“I can’t believe you let yourself go like you have.” Not the last thing she said to me but in the Top 5. (The last thing I remember she said to me was one night during her final week—she sat up in bed and said, “I can’t do this”—in reference to her time of dying)
Did you know your ass can get so big you can’t even wipe it?—not standing up—not to complete satisfaction. It’s true. That was a revelation. It got bad when the pandemic broke. At first I figured, ‘we’re all going to die anyway’ why not get carried out comforted with a tub of cookies and cream from my cold dead hands? I quickly broke my record weight. Jumping up 10 pounds in the first week after putting on the mask. Wiping my ass to satisfaction wasn’t the only thing—there were a slew of reasons why I decided to make my body great again. One day I was walking in downtown Wilmington and had to stop and catch my breath. Someone had to go and bring my car to me. Humbling that.
I’m ashamed to admit publicly how much weight I’ve lost. Maybe too much. A couple weeks ago leaving Harris Teeter, the automatic door wouldn’t open for me. Probably a glitch but then someone else came along and it opened for us. Last week, getting vitamin D in the back garden, Spotify plugs in my ears, eyes closed, I sensed a cloud come over me. I opened my eyes and, let’s just say, someone in the neighborhood (guaranteed, per capita, Weirdest. Neighborhood. Ever.) was standing next to my lounge chair pointing their phone in the direction of my torso taking my picture. They were genuinely intrigued and made a comment that it was unusual to see a rib cage and protruding sternum like mine with someone my age. Not an observation made with any particular admiration but rather more like marvel in a carnival freak show kind of way. I’ve been monitoring Facebook and Instagram for the photo to premiere but nothing has played that I can find. (If you come across an image of an old man’s protruding sternum and rib cage do PM me please)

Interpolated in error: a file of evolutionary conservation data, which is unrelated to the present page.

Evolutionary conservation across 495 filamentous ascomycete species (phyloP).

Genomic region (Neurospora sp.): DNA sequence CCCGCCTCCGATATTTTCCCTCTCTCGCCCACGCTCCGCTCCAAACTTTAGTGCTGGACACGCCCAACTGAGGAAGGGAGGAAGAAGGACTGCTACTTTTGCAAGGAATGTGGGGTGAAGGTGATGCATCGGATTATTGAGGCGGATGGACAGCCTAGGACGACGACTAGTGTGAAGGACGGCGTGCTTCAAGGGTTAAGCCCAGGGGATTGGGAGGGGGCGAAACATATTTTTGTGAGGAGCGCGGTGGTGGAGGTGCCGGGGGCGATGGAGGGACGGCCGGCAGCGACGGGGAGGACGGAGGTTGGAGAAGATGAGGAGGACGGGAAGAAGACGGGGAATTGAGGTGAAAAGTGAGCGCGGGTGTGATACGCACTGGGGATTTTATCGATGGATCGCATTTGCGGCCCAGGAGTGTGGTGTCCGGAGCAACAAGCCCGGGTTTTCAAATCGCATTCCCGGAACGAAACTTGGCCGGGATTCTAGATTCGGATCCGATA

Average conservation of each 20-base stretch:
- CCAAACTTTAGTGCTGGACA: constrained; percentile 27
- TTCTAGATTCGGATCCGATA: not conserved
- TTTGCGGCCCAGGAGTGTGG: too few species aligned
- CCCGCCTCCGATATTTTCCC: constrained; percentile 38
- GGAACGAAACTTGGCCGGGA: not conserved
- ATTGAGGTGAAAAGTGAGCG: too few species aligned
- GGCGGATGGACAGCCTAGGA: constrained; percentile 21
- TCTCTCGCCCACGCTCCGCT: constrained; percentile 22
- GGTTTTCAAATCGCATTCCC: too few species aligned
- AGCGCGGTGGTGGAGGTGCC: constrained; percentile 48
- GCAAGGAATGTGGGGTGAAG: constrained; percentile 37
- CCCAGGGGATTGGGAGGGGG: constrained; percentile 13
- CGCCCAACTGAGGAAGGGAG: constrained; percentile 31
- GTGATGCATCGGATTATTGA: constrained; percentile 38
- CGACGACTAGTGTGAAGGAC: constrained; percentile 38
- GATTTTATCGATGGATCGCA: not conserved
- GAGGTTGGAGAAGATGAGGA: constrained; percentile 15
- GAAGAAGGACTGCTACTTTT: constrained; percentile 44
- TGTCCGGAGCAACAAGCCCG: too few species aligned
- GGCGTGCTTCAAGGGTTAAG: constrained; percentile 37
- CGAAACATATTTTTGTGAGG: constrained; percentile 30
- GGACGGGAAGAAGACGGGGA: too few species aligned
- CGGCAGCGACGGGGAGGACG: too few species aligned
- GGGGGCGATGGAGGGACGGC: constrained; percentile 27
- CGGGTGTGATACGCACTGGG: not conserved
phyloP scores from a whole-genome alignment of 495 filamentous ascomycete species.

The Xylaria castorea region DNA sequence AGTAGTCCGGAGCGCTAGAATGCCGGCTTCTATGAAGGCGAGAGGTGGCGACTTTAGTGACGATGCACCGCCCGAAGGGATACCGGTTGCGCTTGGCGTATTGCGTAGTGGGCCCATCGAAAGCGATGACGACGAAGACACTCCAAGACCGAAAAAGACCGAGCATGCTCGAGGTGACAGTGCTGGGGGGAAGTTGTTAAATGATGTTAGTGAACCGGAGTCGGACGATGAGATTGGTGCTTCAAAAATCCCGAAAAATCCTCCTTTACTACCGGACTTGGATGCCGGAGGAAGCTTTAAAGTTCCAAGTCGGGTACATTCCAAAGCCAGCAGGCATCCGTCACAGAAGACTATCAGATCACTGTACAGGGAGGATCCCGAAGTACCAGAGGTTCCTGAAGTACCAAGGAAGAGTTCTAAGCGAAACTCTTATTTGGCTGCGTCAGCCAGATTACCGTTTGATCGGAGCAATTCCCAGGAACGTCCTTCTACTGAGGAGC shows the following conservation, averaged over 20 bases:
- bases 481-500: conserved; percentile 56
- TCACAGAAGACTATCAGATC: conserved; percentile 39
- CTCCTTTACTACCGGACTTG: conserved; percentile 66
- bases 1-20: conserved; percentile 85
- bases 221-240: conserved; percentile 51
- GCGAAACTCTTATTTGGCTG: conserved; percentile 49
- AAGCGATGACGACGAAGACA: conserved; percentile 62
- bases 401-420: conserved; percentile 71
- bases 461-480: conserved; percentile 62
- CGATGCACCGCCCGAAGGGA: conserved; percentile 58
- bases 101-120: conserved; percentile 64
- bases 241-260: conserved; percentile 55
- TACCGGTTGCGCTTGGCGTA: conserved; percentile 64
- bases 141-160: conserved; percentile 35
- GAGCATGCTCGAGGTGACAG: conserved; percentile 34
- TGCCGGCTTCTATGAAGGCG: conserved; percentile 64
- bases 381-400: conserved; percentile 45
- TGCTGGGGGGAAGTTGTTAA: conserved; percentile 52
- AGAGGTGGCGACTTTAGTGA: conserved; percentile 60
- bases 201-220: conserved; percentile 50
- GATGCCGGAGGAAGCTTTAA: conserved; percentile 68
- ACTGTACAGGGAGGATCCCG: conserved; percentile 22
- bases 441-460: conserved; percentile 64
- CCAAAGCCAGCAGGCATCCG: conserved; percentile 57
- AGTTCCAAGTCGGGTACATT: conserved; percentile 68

When friends I haven’t seen for awhile see me, they exclaim. My primary care doctor looked alarmed and asked if I lost the weight voluntarily. Everyone immediately wants to know how I did it. Well, the how happened one night on the phone with my daughter. I was complaining about my weight (a favorite whining point that is boring as hell for others to listen to). She suggested I keep a food diary. I found out through the Mayo Clinic the *minimum* recommended caloric intake for someone like me was 1500 calories a day. I followed the science. That was last July. I’m still on it. In between, my son, the strength and conditioning coach, set me up in a routine that’s made me more mobile and limber, and the thing just took off.
My body great again and vaccinated immaculate, makes it good to survive a pandemic.